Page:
Protesting the Republican National Convention. (Photo credit: Thomas Dworzak/Magnum)
On the Friday after Thanksgiving, a police helicopter hovered high above Union Square, while squad cars and vans assembled on the streets below. Dozens of NYPD officers gathered on street corners; some even unloaded large rolls of the orange rubber netting first used this year for mass arrests. At the square’s northern end, framed by the Starbucks, McDonald’s, and Barnes & Noble, loomed the threat: bikers.
No, not Hells Angels (though the police did seem to be preparing for Altamont). More than a hundred goofy-looking bicyclists, bundled against the cold, wheeled around aimlessly: middle-aged men on fancy Peugeot twelve-speeds; college girls on mountain bikes; hipsters on vintage Schwinns; even tough guys on modified, low-riding choppers. They—and the beefy plainclothes officers teetering conspicuously in their midst—were there for the monthly protest-and-party-on-wheels called Critical Mass. For ten years, the environmentalist ride has coalesced on the last Friday of every month and roamed the city. On this night, confused but determined cyclists waited to see if the police would arrest them, while activists moved through the crowd, handing out postcards: a foldout “Green Guide to Lower Manhattan”; notice of a “¡Fiesta! to save Community Gardens in the SOUTH BRONX!,” even an invite to a “Sex Workers’ benefit show.”
Meanwhile, two friends in baggy sweatshirts—who insisted their names were Serge and Jean-Paul—waited for the ride to begin, while officers used a van’s radio to test the speakers with which they’d bark out their commands to disperse. Suddenly, booming over this green protest, was a radio ad for “the new Mitsubishi Galant!”
“Oh, man—they’ve gotta be messin’ with us,” Serge howled, tightening the grip on his handlebars. “Mitsubishi!?”
This year has been a wild and ultimately depressing ride for New York’s activist left—from the war in Iraq to the Republican convention and Bush’s reelection. The year began with rage over the war—and the hope that a modern grassroots move-ment would overwhelm Bush. MoveOn.org broke online fund-raising records; Al Franken anchored Air America; Fahrenheit 9/11 stormed the box office; and thousands of the city’s activists hatched plans to protest the Republican convention. St. Mark’s Church filled with anarchists; dot-com dropouts launched savvy Websites; direct-action advocates debated the best use of disruptive tactics; famous artists organized festivals and readings; theater troupes announced absurd shows; hip Brooklyn activists booked plane tickets for unhip swing states they’d never set foot in. Binding all this together was the sense that protest might matter again—that it might even help elect Not Bush. That lasted till November 3.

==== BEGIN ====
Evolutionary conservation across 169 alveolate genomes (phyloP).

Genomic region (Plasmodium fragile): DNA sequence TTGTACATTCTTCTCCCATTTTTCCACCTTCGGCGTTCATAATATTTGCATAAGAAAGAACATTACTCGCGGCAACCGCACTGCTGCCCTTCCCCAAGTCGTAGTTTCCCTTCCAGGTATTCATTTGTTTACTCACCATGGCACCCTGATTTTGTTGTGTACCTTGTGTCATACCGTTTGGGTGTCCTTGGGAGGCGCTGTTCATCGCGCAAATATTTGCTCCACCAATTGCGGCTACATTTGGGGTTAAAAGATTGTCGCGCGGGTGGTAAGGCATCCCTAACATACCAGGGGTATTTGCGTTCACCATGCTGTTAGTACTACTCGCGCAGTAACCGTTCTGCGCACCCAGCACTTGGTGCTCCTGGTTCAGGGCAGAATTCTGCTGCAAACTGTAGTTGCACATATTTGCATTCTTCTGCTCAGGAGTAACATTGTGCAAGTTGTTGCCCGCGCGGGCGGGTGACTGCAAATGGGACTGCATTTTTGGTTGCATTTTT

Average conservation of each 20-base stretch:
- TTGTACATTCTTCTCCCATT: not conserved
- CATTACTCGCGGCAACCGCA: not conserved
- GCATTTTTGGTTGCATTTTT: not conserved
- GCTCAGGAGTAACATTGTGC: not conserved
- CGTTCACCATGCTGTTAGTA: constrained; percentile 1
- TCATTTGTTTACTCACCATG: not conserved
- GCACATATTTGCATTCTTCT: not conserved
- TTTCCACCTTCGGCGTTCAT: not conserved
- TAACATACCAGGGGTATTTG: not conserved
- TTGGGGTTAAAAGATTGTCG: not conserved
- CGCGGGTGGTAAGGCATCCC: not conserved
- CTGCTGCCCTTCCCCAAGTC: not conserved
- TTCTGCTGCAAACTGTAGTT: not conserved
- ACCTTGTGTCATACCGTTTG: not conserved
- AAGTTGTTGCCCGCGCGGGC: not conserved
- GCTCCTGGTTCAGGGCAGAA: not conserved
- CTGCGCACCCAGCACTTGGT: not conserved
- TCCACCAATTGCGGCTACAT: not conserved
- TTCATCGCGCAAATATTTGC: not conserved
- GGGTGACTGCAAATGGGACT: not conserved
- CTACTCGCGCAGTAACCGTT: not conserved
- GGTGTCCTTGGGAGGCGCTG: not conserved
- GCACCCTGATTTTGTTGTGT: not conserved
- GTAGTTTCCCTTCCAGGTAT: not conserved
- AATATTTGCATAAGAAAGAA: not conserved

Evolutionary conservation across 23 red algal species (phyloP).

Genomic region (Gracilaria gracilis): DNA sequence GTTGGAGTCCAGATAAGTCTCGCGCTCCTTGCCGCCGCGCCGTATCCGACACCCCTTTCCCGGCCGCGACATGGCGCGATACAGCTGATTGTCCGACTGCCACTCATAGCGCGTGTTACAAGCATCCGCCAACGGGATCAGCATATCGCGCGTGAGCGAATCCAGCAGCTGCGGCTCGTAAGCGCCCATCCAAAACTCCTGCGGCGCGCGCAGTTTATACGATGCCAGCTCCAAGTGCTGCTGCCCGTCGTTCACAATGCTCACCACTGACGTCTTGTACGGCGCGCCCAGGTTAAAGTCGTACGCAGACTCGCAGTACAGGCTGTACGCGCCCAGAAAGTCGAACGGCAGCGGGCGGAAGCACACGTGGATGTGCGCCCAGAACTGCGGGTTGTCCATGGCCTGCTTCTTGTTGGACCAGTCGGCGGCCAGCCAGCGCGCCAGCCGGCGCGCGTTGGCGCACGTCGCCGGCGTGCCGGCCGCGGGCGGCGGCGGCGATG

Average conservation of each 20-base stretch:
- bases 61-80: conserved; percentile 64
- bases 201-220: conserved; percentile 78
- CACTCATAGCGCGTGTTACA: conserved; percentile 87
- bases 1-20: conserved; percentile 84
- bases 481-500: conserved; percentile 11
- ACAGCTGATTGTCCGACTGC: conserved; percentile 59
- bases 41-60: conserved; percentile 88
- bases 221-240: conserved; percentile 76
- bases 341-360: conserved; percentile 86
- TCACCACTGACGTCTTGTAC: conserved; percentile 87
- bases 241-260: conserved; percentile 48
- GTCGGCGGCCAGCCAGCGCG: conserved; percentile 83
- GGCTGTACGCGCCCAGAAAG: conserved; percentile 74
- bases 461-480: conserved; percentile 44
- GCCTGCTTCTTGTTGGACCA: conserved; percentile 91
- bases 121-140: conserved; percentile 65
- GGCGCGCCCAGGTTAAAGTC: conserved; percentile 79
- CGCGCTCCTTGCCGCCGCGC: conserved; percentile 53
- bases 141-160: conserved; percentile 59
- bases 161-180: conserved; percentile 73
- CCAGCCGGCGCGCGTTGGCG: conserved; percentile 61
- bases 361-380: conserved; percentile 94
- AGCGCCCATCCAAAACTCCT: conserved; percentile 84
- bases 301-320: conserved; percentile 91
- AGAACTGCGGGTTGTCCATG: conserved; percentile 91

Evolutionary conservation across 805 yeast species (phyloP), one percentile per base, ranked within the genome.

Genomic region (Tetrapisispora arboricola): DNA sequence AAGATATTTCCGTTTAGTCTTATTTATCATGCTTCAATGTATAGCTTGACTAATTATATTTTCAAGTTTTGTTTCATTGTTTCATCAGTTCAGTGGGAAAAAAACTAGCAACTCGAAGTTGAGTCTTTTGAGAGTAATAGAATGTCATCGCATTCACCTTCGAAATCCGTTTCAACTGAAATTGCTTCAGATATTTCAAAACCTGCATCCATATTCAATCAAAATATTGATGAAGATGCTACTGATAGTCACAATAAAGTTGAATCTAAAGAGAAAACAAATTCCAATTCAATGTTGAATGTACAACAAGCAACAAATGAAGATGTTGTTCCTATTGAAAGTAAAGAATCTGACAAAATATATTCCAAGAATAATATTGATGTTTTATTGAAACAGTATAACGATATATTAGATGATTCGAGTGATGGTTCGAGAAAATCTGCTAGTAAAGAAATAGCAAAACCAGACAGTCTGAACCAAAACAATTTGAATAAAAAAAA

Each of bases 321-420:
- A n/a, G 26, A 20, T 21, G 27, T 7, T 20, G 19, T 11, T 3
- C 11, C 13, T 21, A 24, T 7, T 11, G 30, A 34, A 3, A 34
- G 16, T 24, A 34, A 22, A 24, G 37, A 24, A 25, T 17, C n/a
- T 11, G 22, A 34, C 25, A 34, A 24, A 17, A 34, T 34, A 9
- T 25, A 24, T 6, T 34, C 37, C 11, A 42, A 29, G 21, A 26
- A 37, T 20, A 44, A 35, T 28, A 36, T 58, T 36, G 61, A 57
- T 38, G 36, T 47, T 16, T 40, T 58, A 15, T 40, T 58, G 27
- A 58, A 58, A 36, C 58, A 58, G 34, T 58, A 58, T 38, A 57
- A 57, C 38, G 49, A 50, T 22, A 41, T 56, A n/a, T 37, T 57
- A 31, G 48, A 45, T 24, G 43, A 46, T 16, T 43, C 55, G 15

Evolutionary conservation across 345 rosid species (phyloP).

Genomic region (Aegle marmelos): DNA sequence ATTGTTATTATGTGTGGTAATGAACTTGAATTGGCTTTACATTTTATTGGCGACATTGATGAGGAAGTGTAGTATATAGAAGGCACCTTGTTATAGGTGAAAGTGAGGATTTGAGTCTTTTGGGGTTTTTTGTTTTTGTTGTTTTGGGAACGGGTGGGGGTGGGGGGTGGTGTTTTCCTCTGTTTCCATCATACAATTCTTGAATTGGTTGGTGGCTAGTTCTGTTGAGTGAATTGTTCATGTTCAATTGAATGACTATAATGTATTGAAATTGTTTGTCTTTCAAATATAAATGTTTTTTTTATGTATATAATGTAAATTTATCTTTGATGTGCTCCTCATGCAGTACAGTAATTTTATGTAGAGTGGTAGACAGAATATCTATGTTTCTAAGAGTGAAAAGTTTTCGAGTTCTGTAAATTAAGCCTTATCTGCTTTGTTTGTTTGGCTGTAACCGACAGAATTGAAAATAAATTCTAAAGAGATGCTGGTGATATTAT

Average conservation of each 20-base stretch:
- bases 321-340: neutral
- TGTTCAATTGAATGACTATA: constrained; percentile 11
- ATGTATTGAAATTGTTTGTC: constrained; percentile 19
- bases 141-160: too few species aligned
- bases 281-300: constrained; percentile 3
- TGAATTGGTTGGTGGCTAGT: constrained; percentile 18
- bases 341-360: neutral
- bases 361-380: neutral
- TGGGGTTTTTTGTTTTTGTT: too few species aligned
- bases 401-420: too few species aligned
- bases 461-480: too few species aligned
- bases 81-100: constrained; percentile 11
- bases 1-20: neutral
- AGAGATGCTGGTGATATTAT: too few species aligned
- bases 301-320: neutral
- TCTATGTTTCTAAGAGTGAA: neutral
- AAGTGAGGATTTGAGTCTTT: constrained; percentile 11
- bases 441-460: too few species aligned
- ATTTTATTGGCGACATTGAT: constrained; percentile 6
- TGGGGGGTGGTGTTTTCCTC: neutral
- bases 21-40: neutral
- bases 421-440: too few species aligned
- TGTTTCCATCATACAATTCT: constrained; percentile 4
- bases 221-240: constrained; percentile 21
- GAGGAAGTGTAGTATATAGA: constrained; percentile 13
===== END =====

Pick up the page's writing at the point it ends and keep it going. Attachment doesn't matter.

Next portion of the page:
“Bush’s reelection is doubly awful here, because so many people were working very, very hard,” says Bill Dobbs, of United for Peace and Justice, which organized the 400,000-person march on August 29. “It makes the results harder to bear.”
In the weeks following the election, many loudmouthed idealists went mute. Organizers took vacations, spent time with their families; there was idle talk of Canadian real estate. Others began the hand-wringing—a much-forwarded e-mail snipes, “Who Needs Ends When We’ve Got Such Bitchin’ Means?” Some are slowly moving on: UFPJ has planned its next rally, an anti-nuke gathering, for May 1 in Central Park. Mostly, though, activists are settling down.
Through it all, Critical Mass has kept pedaling. The rides, which originated in San Francisco and have since spread around the world, began here ten years ago as a modest protest against traffic and pollution. But in 2004, Critical Mass grew to be much more than that. As numbers swelled from dozens to as many as 5,000, Critical Mass became a kind of repository for what remains of the activists’ battered optimism—and a regular forum for the cops to practice their new and improved anti-protester tactics. Plus, of course, it’s a great party.
“What else are you going to do?” asked an activist named Ludmilla. “Stay home?”
Or, as Serge put it, “I just like to come out and, you know, get punk rock.”